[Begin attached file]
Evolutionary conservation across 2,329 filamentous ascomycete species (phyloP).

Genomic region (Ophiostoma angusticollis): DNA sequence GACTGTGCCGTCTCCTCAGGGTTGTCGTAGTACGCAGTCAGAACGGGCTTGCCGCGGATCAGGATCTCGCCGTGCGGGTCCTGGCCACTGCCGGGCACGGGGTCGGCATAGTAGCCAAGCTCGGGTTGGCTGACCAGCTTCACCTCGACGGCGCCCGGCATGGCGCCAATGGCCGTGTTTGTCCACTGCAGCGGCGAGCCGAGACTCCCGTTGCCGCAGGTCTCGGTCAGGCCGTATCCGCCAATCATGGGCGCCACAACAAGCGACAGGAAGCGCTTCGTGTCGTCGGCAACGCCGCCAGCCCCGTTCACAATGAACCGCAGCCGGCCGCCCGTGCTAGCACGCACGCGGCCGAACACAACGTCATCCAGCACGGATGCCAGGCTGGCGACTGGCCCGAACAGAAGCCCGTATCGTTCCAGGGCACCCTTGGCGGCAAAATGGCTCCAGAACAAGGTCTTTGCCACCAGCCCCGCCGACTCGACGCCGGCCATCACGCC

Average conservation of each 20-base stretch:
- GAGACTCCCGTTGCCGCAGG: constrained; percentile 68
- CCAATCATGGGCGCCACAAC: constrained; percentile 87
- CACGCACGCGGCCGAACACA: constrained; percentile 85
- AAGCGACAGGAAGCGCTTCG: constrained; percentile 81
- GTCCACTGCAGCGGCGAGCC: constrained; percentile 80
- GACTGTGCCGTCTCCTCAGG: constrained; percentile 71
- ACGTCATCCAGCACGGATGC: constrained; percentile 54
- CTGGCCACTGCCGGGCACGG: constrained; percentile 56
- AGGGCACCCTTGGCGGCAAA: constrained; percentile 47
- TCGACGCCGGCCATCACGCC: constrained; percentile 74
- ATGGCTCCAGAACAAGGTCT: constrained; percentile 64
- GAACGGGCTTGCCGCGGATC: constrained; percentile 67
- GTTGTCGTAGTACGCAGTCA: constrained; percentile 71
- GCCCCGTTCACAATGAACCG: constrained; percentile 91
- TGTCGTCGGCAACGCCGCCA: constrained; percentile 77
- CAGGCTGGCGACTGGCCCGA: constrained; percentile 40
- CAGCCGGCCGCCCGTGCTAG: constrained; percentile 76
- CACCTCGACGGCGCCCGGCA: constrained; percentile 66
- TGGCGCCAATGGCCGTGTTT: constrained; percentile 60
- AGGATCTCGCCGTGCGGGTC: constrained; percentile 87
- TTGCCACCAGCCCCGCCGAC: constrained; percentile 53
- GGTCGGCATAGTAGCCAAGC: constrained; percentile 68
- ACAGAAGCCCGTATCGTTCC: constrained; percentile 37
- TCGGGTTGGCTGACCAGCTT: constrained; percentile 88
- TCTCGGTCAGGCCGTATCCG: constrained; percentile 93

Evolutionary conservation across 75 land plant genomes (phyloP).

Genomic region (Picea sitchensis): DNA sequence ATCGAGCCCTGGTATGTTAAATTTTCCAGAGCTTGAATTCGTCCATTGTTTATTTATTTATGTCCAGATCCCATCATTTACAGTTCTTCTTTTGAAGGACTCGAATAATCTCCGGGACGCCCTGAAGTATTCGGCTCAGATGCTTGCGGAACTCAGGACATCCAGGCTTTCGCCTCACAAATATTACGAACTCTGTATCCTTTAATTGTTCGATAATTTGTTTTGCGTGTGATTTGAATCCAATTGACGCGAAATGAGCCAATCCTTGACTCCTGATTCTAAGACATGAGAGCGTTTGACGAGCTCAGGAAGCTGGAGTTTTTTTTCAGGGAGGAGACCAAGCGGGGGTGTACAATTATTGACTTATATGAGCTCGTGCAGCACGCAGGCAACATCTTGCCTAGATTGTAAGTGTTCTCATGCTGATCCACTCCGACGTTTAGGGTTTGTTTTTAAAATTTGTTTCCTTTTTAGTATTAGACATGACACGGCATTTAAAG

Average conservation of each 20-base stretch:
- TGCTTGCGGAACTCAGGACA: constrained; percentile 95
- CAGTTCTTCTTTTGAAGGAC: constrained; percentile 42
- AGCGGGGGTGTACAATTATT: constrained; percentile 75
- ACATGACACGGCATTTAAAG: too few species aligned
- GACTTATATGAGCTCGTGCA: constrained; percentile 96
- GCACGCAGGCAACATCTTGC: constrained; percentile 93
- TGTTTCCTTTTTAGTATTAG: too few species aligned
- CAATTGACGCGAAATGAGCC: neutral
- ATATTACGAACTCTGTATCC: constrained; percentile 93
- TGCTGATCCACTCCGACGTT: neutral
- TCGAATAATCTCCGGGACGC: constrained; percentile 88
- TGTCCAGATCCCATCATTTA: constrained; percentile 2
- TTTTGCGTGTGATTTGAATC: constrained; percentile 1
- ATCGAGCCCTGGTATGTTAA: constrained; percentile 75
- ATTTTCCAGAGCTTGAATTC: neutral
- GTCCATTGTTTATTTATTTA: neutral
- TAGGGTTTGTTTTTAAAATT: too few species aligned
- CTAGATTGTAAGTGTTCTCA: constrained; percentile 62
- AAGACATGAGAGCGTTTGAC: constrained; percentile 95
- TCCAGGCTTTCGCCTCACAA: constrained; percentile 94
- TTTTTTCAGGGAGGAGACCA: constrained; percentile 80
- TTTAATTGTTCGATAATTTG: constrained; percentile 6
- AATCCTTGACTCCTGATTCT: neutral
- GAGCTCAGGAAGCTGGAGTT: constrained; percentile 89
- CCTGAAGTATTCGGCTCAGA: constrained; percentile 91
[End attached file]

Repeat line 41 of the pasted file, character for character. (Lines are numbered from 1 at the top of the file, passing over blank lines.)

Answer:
- TGCTGATCCACTCCGACGTT: neutral